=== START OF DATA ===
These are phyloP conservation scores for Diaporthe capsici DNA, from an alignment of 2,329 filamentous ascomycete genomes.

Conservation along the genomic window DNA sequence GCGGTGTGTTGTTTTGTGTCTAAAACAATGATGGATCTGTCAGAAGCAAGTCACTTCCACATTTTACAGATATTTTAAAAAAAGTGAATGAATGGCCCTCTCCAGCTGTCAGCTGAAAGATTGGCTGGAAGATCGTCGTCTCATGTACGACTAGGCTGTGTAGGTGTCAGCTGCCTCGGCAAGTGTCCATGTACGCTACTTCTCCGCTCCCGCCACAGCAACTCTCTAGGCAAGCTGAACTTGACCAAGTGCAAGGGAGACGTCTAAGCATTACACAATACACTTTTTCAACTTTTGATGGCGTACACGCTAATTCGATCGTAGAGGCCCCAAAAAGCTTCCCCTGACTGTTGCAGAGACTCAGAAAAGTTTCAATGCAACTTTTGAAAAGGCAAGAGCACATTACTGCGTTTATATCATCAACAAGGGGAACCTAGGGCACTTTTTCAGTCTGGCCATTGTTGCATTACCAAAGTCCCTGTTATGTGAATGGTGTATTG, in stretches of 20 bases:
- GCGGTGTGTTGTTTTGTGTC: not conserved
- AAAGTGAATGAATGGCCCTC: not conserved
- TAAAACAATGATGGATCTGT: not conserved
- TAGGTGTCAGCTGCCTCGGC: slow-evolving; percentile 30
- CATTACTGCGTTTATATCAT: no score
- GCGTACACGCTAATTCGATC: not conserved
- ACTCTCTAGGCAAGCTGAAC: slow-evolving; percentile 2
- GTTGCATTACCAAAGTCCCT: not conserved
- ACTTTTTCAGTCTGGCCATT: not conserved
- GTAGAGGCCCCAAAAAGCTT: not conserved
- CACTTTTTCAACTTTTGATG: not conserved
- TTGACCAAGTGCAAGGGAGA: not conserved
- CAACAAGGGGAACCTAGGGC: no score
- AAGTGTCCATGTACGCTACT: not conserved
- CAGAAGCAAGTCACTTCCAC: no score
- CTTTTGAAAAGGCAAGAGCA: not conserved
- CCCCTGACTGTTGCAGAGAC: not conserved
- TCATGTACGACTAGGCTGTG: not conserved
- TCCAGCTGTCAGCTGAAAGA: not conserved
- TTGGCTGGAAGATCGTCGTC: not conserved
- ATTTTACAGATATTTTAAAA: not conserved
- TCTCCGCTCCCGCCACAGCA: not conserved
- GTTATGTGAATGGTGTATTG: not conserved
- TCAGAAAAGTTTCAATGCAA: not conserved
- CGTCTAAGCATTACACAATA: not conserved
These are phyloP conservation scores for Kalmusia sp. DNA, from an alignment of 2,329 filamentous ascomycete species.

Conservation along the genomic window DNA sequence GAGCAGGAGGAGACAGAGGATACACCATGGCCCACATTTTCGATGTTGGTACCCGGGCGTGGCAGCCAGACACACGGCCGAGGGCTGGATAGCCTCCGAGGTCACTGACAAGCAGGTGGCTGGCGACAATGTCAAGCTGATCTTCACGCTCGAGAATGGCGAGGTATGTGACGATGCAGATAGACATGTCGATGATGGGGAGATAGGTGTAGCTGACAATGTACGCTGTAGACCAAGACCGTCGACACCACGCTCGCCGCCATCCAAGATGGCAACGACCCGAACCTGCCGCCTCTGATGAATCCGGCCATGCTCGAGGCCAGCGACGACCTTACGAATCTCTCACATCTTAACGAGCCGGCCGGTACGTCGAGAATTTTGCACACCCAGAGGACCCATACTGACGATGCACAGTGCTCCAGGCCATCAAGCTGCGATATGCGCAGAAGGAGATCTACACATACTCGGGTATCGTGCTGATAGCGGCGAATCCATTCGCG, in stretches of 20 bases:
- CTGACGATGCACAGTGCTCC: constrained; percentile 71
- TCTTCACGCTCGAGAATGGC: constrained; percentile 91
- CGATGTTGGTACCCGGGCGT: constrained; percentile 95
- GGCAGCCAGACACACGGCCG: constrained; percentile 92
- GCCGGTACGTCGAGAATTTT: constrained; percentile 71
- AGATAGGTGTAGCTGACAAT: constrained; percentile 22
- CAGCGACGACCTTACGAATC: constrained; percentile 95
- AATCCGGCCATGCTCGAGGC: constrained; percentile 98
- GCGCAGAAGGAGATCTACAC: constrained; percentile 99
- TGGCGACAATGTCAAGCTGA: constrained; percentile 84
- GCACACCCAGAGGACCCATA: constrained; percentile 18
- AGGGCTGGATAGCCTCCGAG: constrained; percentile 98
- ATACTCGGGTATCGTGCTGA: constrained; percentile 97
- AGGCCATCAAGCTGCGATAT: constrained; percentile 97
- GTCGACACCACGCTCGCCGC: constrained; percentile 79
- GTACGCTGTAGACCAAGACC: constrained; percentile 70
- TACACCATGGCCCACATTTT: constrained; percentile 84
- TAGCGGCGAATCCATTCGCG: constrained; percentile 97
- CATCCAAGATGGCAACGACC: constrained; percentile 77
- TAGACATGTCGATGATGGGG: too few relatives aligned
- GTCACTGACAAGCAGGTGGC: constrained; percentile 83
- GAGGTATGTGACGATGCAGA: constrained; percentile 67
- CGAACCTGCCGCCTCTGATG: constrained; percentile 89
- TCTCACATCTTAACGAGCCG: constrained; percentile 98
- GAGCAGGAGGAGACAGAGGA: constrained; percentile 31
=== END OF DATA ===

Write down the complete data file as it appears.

These are phyloP conservation scores for Diaporthe capsici DNA, from an alignment of 2,329 filamentous ascomycete genomes.

Conservation along the genomic window DNA sequence GCGGTGTGTTGTTTTGTGTCTAAAACAATGATGGATCTGTCAGAAGCAAGTCACTTCCACATTTTACAGATATTTTAAAAAAAGTGAATGAATGGCCCTCTCCAGCTGTCAGCTGAAAGATTGGCTGGAAGATCGTCGTCTCATGTACGACTAGGCTGTGTAGGTGTCAGCTGCCTCGGCAAGTGTCCATGTACGCTACTTCTCCGCTCCCGCCACAGCAACTCTCTAGGCAAGCTGAACTTGACCAAGTGCAAGGGAGACGTCTAAGCATTACACAATACACTTTTTCAACTTTTGATGGCGTACACGCTAATTCGATCGTAGAGGCCCCAAAAAGCTTCCCCTGACTGTTGCAGAGACTCAGAAAAGTTTCAATGCAACTTTTGAAAAGGCAAGAGCACATTACTGCGTTTATATCATCAACAAGGGGAACCTAGGGCACTTTTTCAGTCTGGCCATTGTTGCATTACCAAAGTCCCTGTTATGTGAATGGTGTATTG, in stretches of 20 bases:
- GCGGTGTGTTGTTTTGTGTC: not conserved
- AAAGTGAATGAATGGCCCTC: not conserved
- TAAAACAATGATGGATCTGT: not conserved
- TAGGTGTCAGCTGCCTCGGC: slow-evolving; percentile 30
- CATTACTGCGTTTATATCAT: no score
- GCGTACACGCTAATTCGATC: not conserved
- ACTCTCTAGGCAAGCTGAAC: slow-evolving; percentile 2
- GTTGCATTACCAAAGTCCCT: not conserved
- ACTTTTTCAGTCTGGCCATT: not conserved
- GTAGAGGCCCCAAAAAGCTT: not conserved
- CACTTTTTCAACTTTTGATG: not conserved
- TTGACCAAGTGCAAGGGAGA: not conserved
- CAACAAGGGGAACCTAGGGC: no score
- AAGTGTCCATGTACGCTACT: not conserved
- CAGAAGCAAGTCACTTCCAC: no score
- CTTTTGAAAAGGCAAGAGCA: not conserved
- CCCCTGACTGTTGCAGAGAC: not conserved
- TCATGTACGACTAGGCTGTG: not conserved
- TCCAGCTGTCAGCTGAAAGA: not conserved
- TTGGCTGGAAGATCGTCGTC: not conserved
- ATTTTACAGATATTTTAAAA: not conserved
- TCTCCGCTCCCGCCACAGCA: not conserved
- GTTATGTGAATGGTGTATTG: not conserved
- TCAGAAAAGTTTCAATGCAA: not conserved
- CGTCTAAGCATTACACAATA: not conserved
These are phyloP conservation scores for Kalmusia sp. DNA, from an alignment of 2,329 filamentous ascomycete species.

Conservation along the genomic window DNA sequence GAGCAGGAGGAGACAGAGGATACACCATGGCCCACATTTTCGATGTTGGTACCCGGGCGTGGCAGCCAGACACACGGCCGAGGGCTGGATAGCCTCCGAGGTCACTGACAAGCAGGTGGCTGGCGACAATGTCAAGCTGATCTTCACGCTCGAGAATGGCGAGGTATGTGACGATGCAGATAGACATGTCGATGATGGGGAGATAGGTGTAGCTGACAATGTACGCTGTAGACCAAGACCGTCGACACCACGCTCGCCGCCATCCAAGATGGCAACGACCCGAACCTGCCGCCTCTGATGAATCCGGCCATGCTCGAGGCCAGCGACGACCTTACGAATCTCTCACATCTTAACGAGCCGGCCGGTACGTCGAGAATTTTGCACACCCAGAGGACCCATACTGACGATGCACAGTGCTCCAGGCCATCAAGCTGCGATATGCGCAGAAGGAGATCTACACATACTCGGGTATCGTGCTGATAGCGGCGAATCCATTCGCG, in stretches of 20 bases:
- CTGACGATGCACAGTGCTCC: constrained; percentile 71
- TCTTCACGCTCGAGAATGGC: constrained; percentile 91
- CGATGTTGGTACCCGGGCGT: constrained; percentile 95
- GGCAGCCAGACACACGGCCG: constrained; percentile 92
- GCCGGTACGTCGAGAATTTT: constrained; percentile 71
- AGATAGGTGTAGCTGACAAT: constrained; percentile 22
- CAGCGACGACCTTACGAATC: constrained; percentile 95
- AATCCGGCCATGCTCGAGGC: constrained; percentile 98
- GCGCAGAAGGAGATCTACAC: constrained; percentile 99
- TGGCGACAATGTCAAGCTGA: constrained; percentile 84
- GCACACCCAGAGGACCCATA: constrained; percentile 18
- AGGGCTGGATAGCCTCCGAG: constrained; percentile 98
- ATACTCGGGTATCGTGCTGA: constrained; percentile 97
- AGGCCATCAAGCTGCGATAT: constrained; percentile 97
- GTCGACACCACGCTCGCCGC: constrained; percentile 79
- GTACGCTGTAGACCAAGACC: constrained; percentile 70
- TACACCATGGCCCACATTTT: constrained; percentile 84
- TAGCGGCGAATCCATTCGCG: constrained; percentile 97
- CATCCAAGATGGCAACGACC: constrained; percentile 77
- TAGACATGTCGATGATGGGG: too few relatives aligned
- GTCACTGACAAGCAGGTGGC: constrained; percentile 83
- GAGGTATGTGACGATGCAGA: constrained; percentile 67
- CGAACCTGCCGCCTCTGATG: constrained; percentile 89
- TCTCACATCTTAACGAGCCG: constrained; percentile 98
- GAGCAGGAGGAGACAGAGGA: constrained; percentile 31